The Quartet Murders is the second book in a series about DCI Oldroyd. Based on the plot of this book, I might or might not read the others. The main characters were likable and believable enough to create some interest in the other books in the series. This plot, however, could have use more punch. Overall, a rating of 3.5 stars for The Quartet Murders. ( )
  janecairns | Aug 12, 2018 |
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It is said that Count Munsterhaven’s messenger arrived at his famous destination in Cremona –No. 2 Piazza San Domenico –dusty and exhausted on a hot August afternoon in 1709.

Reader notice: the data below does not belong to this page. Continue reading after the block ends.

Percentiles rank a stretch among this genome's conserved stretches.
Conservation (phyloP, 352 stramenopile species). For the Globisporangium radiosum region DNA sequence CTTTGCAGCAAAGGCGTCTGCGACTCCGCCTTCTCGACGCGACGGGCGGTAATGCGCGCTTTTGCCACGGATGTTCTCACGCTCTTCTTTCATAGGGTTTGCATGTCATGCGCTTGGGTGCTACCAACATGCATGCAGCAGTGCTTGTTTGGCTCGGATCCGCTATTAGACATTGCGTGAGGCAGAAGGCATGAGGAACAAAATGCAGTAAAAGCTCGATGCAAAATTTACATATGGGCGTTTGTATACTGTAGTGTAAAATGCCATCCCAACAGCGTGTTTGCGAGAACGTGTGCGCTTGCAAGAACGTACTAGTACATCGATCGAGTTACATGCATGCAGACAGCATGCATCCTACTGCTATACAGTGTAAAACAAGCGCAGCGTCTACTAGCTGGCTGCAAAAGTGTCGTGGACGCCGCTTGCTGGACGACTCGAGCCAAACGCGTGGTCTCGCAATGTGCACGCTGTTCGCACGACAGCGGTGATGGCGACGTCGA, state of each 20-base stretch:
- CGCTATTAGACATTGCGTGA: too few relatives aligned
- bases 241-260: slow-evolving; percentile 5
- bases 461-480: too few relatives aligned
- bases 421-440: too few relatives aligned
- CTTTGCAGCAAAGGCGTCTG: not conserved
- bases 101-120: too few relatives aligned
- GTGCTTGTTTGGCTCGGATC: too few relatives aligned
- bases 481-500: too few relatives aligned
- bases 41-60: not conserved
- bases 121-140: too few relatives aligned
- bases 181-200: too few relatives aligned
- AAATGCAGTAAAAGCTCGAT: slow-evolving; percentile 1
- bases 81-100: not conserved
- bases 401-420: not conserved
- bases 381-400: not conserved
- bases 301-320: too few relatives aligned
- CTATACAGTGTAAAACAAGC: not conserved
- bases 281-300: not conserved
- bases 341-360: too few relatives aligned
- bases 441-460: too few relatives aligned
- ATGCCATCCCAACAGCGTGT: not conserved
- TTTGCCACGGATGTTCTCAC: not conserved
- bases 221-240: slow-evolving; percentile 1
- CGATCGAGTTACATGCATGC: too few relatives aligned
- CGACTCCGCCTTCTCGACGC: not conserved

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A priceless violin. And a dark secret someone is prepared to kill for. Revised edition: This edition of The Quartet Murders includes editorial revisions. DCI Oldroyd has seen his fair share of victims, but he has never witnessed a murder--until now. When world-famous violinist Hans Muller is shot and killed during a concert, the detective is faced with a case beyond logic. The culprit is nowhere to be found--and the victim's priceless violin has disappeared too. As Oldroyd investigates the mystery of the murderer's identity and the motive for the killing, he enters the ruthless world of wealthy instrument collectors and stumbles upon a dark path where shocking secrets have been buried in the past. But the secrets will soon take centre stage. Oldroyd must use all his cunning to recover the priceless instrument. But can he also solve the mystery of a murderer who vanished in front of his own eyes?